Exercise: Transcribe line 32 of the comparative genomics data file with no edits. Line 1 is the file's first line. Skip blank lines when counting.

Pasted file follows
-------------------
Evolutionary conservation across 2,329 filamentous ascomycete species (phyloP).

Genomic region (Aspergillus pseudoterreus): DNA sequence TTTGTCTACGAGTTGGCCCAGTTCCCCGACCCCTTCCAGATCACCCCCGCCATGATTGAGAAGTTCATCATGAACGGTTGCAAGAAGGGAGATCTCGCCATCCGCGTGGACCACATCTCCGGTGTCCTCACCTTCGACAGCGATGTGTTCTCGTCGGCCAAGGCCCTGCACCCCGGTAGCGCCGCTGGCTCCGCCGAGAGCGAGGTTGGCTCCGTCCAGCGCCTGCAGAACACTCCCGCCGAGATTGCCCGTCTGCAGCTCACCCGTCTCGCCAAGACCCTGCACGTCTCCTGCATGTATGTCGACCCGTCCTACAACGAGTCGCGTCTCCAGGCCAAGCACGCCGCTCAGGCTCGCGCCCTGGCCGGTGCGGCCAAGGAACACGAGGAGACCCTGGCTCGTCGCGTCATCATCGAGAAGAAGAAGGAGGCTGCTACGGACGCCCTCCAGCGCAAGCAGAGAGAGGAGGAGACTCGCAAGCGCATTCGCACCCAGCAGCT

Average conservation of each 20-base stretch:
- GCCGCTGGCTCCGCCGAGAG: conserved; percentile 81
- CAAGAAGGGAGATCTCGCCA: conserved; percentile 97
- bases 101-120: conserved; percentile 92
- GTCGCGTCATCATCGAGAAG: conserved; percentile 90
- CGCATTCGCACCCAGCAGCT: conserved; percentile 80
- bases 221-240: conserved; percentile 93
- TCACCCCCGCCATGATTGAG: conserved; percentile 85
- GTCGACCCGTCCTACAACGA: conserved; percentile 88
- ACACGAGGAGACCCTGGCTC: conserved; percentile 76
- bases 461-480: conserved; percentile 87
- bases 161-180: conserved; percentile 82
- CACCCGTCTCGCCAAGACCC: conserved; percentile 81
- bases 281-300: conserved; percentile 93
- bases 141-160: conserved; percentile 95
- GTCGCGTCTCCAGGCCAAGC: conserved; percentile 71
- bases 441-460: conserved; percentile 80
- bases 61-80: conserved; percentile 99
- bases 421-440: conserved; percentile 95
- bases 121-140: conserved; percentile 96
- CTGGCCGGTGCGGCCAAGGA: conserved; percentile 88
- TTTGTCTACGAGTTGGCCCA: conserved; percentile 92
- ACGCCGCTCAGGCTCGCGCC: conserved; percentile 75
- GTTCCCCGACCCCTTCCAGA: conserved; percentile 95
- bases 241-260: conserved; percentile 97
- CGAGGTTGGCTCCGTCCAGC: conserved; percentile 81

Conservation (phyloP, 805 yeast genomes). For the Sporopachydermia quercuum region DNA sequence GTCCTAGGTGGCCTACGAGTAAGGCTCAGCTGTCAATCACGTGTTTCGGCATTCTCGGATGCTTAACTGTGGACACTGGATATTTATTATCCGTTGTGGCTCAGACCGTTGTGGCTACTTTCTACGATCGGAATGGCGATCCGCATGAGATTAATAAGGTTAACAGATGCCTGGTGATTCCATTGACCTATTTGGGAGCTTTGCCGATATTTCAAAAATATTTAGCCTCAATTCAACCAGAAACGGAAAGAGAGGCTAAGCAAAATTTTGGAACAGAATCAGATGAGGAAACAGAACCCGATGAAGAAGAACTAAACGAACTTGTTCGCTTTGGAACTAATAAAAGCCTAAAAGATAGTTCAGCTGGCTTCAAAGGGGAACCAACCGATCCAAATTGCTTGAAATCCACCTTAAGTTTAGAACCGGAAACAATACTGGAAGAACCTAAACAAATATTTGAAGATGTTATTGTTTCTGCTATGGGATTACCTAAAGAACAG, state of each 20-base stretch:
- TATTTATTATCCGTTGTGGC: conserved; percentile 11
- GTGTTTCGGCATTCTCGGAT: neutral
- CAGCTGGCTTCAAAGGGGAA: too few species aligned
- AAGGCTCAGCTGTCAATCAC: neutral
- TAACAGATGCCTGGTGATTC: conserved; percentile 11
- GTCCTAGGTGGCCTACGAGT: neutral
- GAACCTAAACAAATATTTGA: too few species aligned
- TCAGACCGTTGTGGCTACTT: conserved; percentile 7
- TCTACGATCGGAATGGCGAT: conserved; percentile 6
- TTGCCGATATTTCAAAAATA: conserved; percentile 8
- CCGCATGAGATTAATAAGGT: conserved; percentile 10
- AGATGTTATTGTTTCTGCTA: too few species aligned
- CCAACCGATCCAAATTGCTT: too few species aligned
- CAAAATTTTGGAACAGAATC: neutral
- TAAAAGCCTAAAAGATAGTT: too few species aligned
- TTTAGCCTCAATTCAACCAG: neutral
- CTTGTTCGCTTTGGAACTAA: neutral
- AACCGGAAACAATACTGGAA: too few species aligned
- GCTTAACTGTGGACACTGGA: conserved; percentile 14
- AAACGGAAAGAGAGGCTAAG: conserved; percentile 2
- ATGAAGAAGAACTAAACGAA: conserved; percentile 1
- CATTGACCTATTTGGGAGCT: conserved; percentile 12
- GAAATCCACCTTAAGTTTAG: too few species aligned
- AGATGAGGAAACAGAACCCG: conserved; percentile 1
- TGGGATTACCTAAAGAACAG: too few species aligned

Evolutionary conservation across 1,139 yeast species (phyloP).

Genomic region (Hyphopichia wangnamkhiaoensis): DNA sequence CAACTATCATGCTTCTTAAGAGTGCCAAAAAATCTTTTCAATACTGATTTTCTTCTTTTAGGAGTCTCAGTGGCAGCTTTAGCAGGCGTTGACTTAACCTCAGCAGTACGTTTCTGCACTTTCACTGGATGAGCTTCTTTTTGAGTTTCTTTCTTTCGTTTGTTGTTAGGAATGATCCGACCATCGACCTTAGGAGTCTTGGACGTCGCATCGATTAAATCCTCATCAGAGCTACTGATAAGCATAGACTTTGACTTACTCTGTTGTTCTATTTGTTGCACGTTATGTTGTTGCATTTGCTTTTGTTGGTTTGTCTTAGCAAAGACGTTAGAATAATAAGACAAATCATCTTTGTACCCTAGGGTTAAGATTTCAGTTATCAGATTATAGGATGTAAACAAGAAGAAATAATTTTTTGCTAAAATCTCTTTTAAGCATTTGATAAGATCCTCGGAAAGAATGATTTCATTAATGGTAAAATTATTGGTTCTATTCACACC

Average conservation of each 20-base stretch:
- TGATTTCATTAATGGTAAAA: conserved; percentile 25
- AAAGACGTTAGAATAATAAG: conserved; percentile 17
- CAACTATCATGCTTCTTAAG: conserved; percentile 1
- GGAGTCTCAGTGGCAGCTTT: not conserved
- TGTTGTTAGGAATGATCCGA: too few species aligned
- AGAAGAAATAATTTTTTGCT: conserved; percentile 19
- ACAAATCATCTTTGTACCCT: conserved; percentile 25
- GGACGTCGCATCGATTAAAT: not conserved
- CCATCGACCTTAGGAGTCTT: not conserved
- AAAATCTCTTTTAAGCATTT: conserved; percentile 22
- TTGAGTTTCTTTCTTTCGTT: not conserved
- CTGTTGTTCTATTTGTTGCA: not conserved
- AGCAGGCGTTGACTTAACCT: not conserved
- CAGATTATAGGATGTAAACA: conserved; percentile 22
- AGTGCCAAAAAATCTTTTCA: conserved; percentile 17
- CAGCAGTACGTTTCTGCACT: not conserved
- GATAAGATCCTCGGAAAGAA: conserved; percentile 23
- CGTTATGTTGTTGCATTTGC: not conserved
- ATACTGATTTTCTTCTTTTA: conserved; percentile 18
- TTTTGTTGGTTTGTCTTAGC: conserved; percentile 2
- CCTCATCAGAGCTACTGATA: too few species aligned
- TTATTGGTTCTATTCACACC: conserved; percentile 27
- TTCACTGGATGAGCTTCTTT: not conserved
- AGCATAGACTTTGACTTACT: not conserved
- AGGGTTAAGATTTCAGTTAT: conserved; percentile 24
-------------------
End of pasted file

- CAGCTGGCTTCAAAGGGGAA: too few species aligned